Other substances can bind to the haemoglobin besides oxygen which can cause irreversible damage to the body. Carbon monoxide for example is extremely dangerous when absorbed into the blood. When combined with the haemoglobin, it irreversibly makes carboxyhaemoglobin which reduces the volume of oxygen that can be carried in the blood. This can very quickly cause suffocation as oxygen is vital to many organisms (including humans). This damage can occur when smoking a cigarette (or similar item) or in event of a fire. Thus carbon monoxide is considered far more dangerous than the actual fire itself because it reduces the oxygen carrying content of the blood.
In insects, the blood (more properly called hemolymph) is not involved in the transport of oxygen. (Openings called tracheae allow oxygen from the air to diffuse directly to the tissues). Insect blood moves nutrients to the tissues and removes waste products in an open system.
In some small invertebrates like insects, oxygen is simply dissolved in the plasma. Larger animals use respiratory proteins to increase the oxygen carrying capacity. Hemoglobin is the most common respiratory protein found in nature. Hemocyanin (blue) contains copper and is found in crustaceans and mollusks. It is thought that tunicates (sea squirts) might use vanabins (proteins containing vanadium) for respiratory pigment (bright green, blue, or orange).
In many invertebrates, these oxygen-carrying proteins are freely soluble in the blood; in vertebrates they are contained in specialized red blood cells, allowing for a higher concentration of respiratory pigments without increasing viscosity or damaging blood filtering organs like the kidneys.
Deep sea invertebrates
Giant tube worms have extraordinary hemoglobins that allow them to live in extraordinary environments. These hemoglobins also carry sulfides normally fatal in other animals.
Transport of carbon dioxide
When systemic arterial blood flows through capillaries, carbon dioxide diffuses from the tissues into the blood. Some carbon dioxide is dissolved in the blood. Some carbon dioxide reacts with hemoglobin to form carbamino hemoglobin. The remaining carbon dioxide is converted to bicarbonate and hydrogen ions. Most carbon dioxide is transported through the blood in the form of bicarbonate ions.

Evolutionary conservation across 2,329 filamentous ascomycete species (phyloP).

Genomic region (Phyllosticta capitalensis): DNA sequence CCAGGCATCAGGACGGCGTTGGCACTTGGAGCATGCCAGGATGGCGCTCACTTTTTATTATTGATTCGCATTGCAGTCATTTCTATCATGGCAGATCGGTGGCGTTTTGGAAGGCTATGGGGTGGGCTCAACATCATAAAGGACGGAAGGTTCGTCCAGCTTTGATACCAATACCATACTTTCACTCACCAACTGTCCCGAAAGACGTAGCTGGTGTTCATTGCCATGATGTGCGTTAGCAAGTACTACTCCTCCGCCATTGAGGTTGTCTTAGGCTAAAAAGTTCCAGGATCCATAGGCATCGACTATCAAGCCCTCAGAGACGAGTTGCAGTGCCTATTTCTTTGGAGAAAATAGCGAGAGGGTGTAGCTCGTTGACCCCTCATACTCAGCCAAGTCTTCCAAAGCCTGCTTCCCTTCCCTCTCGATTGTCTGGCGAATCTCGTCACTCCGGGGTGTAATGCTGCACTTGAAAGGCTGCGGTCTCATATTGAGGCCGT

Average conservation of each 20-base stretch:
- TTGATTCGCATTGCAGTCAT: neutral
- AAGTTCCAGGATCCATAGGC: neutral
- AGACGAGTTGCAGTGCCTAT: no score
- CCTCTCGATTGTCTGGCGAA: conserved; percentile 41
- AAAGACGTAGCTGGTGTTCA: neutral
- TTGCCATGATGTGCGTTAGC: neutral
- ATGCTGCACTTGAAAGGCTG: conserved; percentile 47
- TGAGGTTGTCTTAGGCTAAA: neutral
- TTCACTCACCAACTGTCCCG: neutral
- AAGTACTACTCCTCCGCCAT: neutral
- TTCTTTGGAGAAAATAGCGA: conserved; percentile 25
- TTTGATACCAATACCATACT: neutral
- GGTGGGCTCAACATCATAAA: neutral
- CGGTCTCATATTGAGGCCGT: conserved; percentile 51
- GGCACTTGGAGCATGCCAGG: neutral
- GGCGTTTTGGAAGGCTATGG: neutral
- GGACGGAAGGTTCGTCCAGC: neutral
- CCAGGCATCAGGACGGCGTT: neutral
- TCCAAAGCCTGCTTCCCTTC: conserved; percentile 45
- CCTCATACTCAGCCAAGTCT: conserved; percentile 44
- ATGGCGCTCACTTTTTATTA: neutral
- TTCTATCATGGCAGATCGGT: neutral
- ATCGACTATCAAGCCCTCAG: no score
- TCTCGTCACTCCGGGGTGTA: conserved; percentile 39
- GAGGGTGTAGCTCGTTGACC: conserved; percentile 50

Transport of hydrogen ions
Some oxyhemoglobin loses oxygen and becomes deoxyhemoglobin. Deoxyhemoglobin has a much greater affinity for H+ than does oxyhemoglobin so it binds most of the hydrogen ions.
In humans and other hemoglobin-using creatures, oxygenated blood is a bright red in its color. This is due to oxygenated iron in the red blood cells. Deoxygenated blood is a darker shade of red, which can be seen during blood donation and when venous blood samples are taken. However, due to an optical effect caused by the way in which light penetrates through the skin, veins typically appear blue in color. This has led to a common misconception that before venous blood is exposed to air it is blue.
Health and disease
Hippocratic medicine considered blood one of the four humors (together with phlegm, yellow bile and black bile). As many diseases were thought to be due to an excess of blood, bloodletting and leeching were a common intervention until the 19th century (it is still used for some rare blood disorders).
In classical Greek medicine, blood was associated with air, springtime, and with a merry and gluttonous (sanguine) personality. It was also believed to be produced exclusively by the liver.
See also blood diseases
Problems with blood circulation and composition play a role in many diseases.
- Wounds can cause major blood loss (see bleeding). The thrombocytes cause the blood to coagulate, blocking relatively minor wounds, but larger ones must be repaired at speed to prevent exsanguination. Damage to the internal organs can cause severe internal bleeding, or hemorrhage.
- Circulation blockage can also create many medical conditions from ischemia in the short term to tissue necrosis and gangrene in the long term.
- Hemophilia is a genetic illness that causes dysfunction in one of the blood's clotting mechanisms. This can allow otherwise inconsequential wounds to be life-threatening, but more commonly results in hemarthrosis, or bleeding into joint spaces, which can be crippling.
- Leukemia is a group of cancers of the blood-forming tissues.
- Major blood loss, whether traumatic or not (e.g. during surgery), as well as certain blood diseases like anemia and thalassemia, can require blood transfusion. Several countries have blood banks to fill the demand for transfusable blood. A person receiving a blood transfusion must have a blood type compatible with that of the donor.